Holy shit. What a game! Tight controls, wonderful level design, and everything that’s great about Mario. I’m way off finishing 3D World – Champion’s Road is insane – but I’ll keep plugging away until I’ve got all those stamps. The Wii U still gets plenty of use from Wii Fit U, too – my spreadsheet of score bands is pretty comprehensive at this stage, and – just like its predecessor – it’s encouraged me to lose some weight, too. Bargain!

Xbox Live Games For Gold offered up some appealing items: Sleeping Dogs was knocked off in April (and I highly recommend playing The Zodiac Tournament Pack – even if you got the game for free, that add-on is worth every cent of its additional cost), and Lara Croft: Guardian of Light was a quick jaunt in March. And I’ve also snaffled Dark Souls via GFG… I’ve been too scared to start that one, though ;)

Once the last piece of DLC was released for Bioshock Infinite, I dove back in to finish that off. The wave-based Clash in the Clouds DLC freed the gunplay from the jarring contrast of the narrative, and was actually a pleasant challenge; and Burial at Sea was just fucking lovely. Really lovely storytelling, immersive gameplay, and… just wonderful. Way better than the original game.

The StreetPass freebies on the 3DS have kept me busy for a while; Picture and Mystery Manor fell quickly (after the discovery of HomePass), with Quest and Battle soon following. Garden was a bit of a pain in the arse, and I’ve still got one task outstanding for Force… hopefully I’ll conquer that soon, just as I conquered my Heroic run through Halo 2 a few months back, and rolled up all the countries at the end of Katamari Damacy.

But the biggest gaming accomplishment – yes, better than nailing the final Achievements for Lumines Live – was completing Dyad. Some of Dyad‘s Trophy Levels are fiendishly difficult… but incredibly rewarding. I’d honestly be hard pressed to think of a more satisfying moment in my gaming history than seeing Dyad‘s Platinum Trophy pop… it really was everything I want from a game: An abstraction of a world. Consistent rules. A test of mettle.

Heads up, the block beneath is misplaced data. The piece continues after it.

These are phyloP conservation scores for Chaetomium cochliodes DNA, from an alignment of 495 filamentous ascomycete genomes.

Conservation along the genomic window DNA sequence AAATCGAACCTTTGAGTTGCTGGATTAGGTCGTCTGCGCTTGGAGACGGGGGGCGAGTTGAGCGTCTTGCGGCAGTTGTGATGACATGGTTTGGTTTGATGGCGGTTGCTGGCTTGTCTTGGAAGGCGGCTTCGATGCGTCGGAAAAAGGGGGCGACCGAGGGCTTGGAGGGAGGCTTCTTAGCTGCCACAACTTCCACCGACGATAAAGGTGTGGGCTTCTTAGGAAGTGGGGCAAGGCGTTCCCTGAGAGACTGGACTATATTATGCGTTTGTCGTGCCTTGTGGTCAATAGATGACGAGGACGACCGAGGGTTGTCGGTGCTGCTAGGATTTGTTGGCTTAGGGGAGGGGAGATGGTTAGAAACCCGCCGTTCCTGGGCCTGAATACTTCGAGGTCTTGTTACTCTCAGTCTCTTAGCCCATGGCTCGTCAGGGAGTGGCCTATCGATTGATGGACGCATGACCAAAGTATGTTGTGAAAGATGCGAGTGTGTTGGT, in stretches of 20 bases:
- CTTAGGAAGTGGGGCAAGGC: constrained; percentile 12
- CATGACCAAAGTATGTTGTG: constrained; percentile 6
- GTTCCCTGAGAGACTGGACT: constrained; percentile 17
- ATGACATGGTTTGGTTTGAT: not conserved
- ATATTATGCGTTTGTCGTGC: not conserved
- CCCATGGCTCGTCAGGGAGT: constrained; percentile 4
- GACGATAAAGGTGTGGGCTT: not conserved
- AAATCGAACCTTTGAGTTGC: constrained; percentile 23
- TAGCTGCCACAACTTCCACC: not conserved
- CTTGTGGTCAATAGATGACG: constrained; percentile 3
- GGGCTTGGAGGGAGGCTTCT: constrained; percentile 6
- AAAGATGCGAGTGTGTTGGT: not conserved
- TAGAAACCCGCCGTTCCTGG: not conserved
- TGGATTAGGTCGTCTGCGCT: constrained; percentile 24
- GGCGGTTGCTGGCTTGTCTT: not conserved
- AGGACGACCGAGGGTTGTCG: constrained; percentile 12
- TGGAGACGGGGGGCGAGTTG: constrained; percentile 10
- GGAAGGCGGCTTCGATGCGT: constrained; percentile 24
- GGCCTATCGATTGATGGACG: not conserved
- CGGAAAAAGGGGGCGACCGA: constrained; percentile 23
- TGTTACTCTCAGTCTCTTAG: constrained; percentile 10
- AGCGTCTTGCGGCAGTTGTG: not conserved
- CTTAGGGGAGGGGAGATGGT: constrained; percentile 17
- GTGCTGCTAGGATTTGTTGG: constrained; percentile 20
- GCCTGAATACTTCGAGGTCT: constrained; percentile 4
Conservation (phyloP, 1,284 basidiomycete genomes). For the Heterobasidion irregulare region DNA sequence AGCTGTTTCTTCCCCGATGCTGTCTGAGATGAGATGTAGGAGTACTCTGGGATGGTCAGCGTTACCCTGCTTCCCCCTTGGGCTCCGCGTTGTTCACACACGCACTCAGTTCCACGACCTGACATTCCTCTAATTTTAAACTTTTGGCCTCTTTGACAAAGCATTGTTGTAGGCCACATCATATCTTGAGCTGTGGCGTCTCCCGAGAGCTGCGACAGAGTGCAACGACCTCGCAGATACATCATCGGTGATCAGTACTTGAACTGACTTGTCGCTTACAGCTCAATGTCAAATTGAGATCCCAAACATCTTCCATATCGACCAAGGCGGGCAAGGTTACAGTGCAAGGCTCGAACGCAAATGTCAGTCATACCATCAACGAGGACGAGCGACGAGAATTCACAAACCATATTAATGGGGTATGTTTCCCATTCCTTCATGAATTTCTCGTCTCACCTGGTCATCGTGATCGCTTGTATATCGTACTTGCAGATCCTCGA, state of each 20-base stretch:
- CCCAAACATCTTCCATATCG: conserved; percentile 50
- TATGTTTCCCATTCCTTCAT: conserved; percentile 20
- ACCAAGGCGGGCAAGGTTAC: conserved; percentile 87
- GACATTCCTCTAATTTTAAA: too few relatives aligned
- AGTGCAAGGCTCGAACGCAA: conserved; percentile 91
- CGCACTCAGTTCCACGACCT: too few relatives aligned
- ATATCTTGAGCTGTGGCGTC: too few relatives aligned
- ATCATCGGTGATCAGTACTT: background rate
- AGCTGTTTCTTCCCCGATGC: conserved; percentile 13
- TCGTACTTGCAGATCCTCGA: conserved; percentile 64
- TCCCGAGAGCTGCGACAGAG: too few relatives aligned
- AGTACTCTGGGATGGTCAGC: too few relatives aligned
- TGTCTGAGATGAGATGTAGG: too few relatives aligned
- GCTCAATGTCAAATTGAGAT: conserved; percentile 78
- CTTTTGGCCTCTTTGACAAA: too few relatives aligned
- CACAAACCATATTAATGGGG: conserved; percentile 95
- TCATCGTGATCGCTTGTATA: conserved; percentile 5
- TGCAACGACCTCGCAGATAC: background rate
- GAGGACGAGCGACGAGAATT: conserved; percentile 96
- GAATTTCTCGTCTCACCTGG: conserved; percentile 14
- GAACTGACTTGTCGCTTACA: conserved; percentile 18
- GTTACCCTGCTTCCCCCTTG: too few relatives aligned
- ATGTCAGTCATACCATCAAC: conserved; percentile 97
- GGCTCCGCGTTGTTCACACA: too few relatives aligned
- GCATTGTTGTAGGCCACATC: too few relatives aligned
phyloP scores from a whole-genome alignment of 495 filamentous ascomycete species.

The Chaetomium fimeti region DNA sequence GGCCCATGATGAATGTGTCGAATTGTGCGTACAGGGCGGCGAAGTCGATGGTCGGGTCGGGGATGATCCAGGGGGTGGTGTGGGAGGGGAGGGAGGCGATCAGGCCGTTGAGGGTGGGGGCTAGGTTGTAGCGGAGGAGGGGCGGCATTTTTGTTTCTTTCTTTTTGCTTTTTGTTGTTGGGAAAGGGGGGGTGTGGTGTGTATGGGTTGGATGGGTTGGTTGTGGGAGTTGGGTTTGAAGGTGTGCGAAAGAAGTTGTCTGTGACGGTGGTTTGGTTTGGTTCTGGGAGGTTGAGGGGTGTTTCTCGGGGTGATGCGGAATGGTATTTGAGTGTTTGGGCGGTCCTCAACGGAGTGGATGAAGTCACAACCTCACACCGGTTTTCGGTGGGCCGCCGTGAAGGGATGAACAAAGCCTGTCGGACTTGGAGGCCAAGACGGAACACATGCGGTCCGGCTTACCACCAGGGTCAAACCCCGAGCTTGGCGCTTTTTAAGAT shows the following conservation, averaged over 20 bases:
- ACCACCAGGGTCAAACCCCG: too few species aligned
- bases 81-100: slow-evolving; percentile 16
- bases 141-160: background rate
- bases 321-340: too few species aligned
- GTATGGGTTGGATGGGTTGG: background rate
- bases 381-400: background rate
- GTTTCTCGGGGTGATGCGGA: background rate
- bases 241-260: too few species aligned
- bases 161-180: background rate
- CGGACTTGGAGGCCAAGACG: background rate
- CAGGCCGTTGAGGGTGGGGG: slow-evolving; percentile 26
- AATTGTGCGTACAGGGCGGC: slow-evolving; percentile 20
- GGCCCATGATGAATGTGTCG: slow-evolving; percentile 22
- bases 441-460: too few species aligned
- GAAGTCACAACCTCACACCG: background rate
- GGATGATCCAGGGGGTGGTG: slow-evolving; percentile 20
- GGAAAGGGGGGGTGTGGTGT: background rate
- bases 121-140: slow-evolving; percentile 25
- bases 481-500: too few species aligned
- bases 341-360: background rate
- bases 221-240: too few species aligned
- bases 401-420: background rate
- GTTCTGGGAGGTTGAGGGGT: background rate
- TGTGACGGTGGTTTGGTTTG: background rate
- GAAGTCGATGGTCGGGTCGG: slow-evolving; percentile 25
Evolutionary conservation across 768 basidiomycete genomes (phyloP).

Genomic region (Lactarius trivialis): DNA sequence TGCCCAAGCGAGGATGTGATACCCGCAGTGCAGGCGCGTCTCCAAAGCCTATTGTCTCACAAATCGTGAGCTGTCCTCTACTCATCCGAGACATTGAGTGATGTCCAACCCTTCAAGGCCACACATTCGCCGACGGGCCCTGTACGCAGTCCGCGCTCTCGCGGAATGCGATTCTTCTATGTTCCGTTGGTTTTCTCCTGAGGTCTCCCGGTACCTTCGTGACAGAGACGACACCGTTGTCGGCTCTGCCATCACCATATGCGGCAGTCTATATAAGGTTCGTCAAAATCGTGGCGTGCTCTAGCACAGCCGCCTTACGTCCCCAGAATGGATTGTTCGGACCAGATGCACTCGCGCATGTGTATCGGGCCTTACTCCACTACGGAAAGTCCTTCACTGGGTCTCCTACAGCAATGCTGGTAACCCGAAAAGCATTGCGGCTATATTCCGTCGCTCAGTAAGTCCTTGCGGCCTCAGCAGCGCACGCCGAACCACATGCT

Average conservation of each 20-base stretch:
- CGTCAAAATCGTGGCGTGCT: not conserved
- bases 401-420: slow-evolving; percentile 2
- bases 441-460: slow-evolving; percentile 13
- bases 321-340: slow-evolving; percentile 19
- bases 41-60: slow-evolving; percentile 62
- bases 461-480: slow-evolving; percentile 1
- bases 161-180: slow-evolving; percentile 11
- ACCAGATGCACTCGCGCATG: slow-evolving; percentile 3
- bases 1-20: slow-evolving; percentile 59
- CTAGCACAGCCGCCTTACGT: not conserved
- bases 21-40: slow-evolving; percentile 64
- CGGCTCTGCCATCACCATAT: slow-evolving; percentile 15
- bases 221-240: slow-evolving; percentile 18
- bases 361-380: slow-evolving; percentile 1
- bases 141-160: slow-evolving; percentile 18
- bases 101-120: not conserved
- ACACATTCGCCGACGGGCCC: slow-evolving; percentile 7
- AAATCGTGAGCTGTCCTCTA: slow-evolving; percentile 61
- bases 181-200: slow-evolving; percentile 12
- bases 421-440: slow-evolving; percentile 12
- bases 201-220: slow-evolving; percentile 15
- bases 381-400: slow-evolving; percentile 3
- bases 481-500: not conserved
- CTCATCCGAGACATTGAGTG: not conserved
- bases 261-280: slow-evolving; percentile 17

The plasmic eye candy helped, too.

But you know what’s missing from the year’s worth of gaming above? Any mention of Perfect Dark Zero. Again. Oh, and any discussion of the not-insignificant content of my Steam account. Because discussion of that would cause The List to leap into triple figures.

And we wouldn’t want that, would we?

KartOps DyadShock

Once again, it’s been way too long between posts for me, and the excuses are many and varied: getting sucked into extended play sessions that eat into my allocated writing time. Much more local theatre-going than I’d expect at this time of year. Unwanted time spent in hospitals supporting family members. The onset of Cabaret season here in Adelaide, with both a Cabaret Festival and Fringe to investigate.